news   |   student life   |   coronavirus

Summer classes to be online, summer events canceled


Assistant professor John Velez answers questions and teaches his class March 12 over Twitch, a live streaming platform for gamers. IU announced in an email from Provost Lauren Robel on Thursday that summer courses will be taught online as a result of the coronavirus pandemic. Claire Livingston

IU summer classes will be online, according to an email from IU Provost Lauren Robel on Thursday.

Summer credits include clinical placements, internships and other courses. In the email, Robel said she recommends students contact deans and individual academic units for additional guidance on how to move forward with summer classes.

On- and off-campus IU events and programs slated for the summer session will also be canceled or shifted online when possible, according to the email.

IU announced Monday that summer study abroad programs are canceled.

In the email, Robel stressed the importance of staying home to flatten the curve of coronavirus cases.

“It is easy to make exceptions for ourselves, but doing so puts others at risk,” she said in the email. “Let’s be hard on ourselves instead, and save lives by following this extraordinary order in an extraordinary time.”

Although all campus buildings, fitness centers and restaurants are closed until at least April 7, limited access to computer labs in the Indiana Memorial Union will be given to students, according to the email.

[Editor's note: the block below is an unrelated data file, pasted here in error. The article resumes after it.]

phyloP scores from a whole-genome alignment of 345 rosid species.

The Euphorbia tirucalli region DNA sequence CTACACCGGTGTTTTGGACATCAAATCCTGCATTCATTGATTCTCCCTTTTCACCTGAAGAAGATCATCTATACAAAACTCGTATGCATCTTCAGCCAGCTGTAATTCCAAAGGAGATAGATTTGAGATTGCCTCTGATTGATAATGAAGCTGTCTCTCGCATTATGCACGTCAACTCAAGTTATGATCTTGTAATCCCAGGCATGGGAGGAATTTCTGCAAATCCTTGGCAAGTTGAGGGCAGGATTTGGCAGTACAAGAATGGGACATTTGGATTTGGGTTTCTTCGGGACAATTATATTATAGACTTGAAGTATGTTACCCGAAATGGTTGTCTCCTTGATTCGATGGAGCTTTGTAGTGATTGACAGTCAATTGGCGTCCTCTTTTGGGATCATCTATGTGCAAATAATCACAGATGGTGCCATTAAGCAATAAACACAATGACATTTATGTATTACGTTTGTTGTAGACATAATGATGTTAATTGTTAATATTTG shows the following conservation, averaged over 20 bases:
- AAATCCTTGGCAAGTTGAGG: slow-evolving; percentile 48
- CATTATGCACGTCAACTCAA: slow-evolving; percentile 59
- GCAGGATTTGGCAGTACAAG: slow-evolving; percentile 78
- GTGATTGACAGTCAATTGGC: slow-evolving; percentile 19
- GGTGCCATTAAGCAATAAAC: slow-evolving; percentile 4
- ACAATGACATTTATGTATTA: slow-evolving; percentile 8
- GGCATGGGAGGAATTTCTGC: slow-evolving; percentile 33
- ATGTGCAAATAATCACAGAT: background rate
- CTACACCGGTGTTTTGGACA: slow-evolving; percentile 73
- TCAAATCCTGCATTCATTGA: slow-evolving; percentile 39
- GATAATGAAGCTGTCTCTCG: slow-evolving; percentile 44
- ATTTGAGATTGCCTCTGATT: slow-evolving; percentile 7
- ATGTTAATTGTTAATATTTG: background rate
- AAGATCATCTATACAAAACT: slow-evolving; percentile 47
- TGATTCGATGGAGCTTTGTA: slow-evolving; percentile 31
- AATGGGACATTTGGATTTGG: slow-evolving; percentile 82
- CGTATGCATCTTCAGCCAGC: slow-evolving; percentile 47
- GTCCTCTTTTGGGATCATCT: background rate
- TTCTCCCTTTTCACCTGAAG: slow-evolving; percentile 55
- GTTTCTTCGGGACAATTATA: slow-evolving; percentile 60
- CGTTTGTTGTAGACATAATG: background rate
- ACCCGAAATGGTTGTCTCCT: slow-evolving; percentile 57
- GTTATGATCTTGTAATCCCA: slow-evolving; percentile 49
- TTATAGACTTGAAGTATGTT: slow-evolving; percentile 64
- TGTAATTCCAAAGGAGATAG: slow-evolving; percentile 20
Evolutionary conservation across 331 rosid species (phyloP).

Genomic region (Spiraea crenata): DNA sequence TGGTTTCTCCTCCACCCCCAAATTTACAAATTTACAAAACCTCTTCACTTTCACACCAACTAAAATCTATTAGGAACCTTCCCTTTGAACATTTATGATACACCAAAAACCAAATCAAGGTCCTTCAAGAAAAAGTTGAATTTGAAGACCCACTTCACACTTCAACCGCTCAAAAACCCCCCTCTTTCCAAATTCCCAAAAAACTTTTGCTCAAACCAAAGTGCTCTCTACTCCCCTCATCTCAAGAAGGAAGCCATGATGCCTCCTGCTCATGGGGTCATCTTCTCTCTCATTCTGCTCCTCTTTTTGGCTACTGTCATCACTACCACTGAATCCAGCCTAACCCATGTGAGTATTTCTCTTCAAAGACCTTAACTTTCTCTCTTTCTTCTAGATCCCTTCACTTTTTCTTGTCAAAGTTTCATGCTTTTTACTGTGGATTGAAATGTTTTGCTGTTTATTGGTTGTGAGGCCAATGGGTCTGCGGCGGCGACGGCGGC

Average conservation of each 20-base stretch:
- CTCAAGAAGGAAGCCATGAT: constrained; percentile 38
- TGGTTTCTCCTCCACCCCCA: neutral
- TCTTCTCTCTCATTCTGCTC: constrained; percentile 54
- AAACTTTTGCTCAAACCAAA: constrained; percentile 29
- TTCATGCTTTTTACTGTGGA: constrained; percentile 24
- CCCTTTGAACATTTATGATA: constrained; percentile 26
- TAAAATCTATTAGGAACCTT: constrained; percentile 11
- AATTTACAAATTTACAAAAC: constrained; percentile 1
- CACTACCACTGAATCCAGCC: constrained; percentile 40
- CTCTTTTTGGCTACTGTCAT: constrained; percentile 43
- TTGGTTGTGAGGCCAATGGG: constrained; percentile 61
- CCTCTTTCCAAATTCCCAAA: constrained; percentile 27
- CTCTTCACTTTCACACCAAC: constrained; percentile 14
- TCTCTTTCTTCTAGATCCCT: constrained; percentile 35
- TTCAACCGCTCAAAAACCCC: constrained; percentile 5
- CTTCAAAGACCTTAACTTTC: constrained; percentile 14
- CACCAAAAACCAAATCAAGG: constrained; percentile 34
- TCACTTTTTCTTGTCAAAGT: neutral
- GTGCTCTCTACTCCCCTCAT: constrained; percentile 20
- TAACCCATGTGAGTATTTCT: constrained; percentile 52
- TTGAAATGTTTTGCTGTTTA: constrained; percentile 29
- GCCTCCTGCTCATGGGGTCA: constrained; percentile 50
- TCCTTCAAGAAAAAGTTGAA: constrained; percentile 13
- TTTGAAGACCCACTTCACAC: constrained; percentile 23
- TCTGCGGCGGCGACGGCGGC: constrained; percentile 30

IU is also offering free Wi-Fi 24 hours a day at all campus locations, according to the email. Wi-Fi will be available for all IU students, faculty and staff, as well as K-12 students and members of the public who need it.

The provost also announced IU has adopted the option of the S grade. The S, which stands for "satisfactory," can be used when an instructor knows a student has passed a course but doesn't have enough information to provide the student with a grade, according to the email. The instructor must consult with the academic associate dean for permission to provide S grades.

“Keep your hope alive, dear students,” Robel said in the email. “We’ll stay connected through all of this, and in ways as yet mysterious and unseen, come out the other side stronger for it.”

Like what you're reading? Support independent, award-winning college journalism on this site. Donate here.

More in News

Comments powered by Disqus